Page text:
The association of homelessness with rates of diabetes complications: A population-based cohort study
Objective: To estimate the rates of diabetes complications and revascularization procedures among people with diabetes who have experienced homelessness compared with a matched cohort of non-homeless controls.
Research Design and Methods: A propensity-matched cohort study was conducted using administrative health data from Ontario, Canada. Inclusion criteria included a diagnosis of diabetes and at least one hospital encounter between April 2006 and March 2019. Homeless status was identified using a validated administrative data algorithm. Eligible people with a history of homelessness were matched to non-homeless controls with similar sociodemographic and clinical characteristics. Rate ratios for macrovascular complications, revascularization procedures, acute glycemic emergencies, skin/soft tissue infections, and amputation were calculated using generalized linear models with Negative Binomial distribution and robust standard errors.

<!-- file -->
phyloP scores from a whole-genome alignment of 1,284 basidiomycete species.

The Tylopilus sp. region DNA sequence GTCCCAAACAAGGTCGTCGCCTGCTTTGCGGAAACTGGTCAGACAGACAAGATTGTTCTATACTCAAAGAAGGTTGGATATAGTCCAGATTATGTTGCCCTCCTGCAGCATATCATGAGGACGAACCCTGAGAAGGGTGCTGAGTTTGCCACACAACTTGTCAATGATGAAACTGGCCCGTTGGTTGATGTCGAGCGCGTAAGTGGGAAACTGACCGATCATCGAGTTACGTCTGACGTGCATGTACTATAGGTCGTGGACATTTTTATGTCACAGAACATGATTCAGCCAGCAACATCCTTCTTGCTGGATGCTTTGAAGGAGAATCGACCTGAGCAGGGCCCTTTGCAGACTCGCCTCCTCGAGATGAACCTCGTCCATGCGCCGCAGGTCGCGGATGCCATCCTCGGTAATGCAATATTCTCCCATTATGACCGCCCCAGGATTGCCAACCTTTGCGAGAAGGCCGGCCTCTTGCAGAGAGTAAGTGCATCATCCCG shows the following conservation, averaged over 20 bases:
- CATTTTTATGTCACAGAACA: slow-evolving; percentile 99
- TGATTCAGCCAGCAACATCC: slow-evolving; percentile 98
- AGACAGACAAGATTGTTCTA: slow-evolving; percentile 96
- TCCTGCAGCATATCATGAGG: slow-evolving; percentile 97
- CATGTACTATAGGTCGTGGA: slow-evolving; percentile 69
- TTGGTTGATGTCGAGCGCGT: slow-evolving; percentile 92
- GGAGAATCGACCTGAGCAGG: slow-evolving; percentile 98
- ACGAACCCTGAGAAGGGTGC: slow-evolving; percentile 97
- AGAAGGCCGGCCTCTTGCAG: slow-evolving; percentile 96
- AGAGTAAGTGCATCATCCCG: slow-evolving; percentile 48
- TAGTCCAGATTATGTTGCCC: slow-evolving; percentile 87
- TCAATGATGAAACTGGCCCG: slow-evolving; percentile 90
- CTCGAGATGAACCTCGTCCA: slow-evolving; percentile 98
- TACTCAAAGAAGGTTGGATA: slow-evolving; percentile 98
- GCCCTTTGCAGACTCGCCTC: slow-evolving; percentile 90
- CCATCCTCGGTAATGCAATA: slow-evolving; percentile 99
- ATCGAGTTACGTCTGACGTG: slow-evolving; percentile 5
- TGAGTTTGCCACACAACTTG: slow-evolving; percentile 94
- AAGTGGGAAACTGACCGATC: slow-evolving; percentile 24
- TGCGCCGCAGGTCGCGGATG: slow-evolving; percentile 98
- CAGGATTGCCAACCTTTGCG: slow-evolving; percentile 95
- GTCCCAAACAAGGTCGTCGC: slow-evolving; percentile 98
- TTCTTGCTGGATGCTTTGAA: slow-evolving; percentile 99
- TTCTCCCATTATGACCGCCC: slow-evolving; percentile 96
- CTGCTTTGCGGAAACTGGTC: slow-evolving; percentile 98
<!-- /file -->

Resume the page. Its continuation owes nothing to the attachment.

Results: 1,076,437 people were eligible for inclusion in the study, and of these, 6944 were identified as homeless. A suitable non-homeless match was found for 5219 individuals. The rate of macrovascular complications was higher for people with a history of homelessness compared to non-homeless controls (RR=1.85; 95%CI:1.64-2.07), as were rates of hospitalization for glycemia (RR=5.64; 95%CI: 4.07-7.81) and skin/soft tissue infections (RR=3.78; 95%CI: 3.31-4.32). By contrast, the rates of coronary revascularization procedures were lower for people with a history of homelessness (RR=0.76; 95%CI: 0.62-0.94).
Conclusions: These findings contribute to our understanding of the impact of homelessness on long-term diabetes outcomes. The higher rates of complications among people with a history of homelessness present an opportunity for tailored interventions to mitigate these disparities.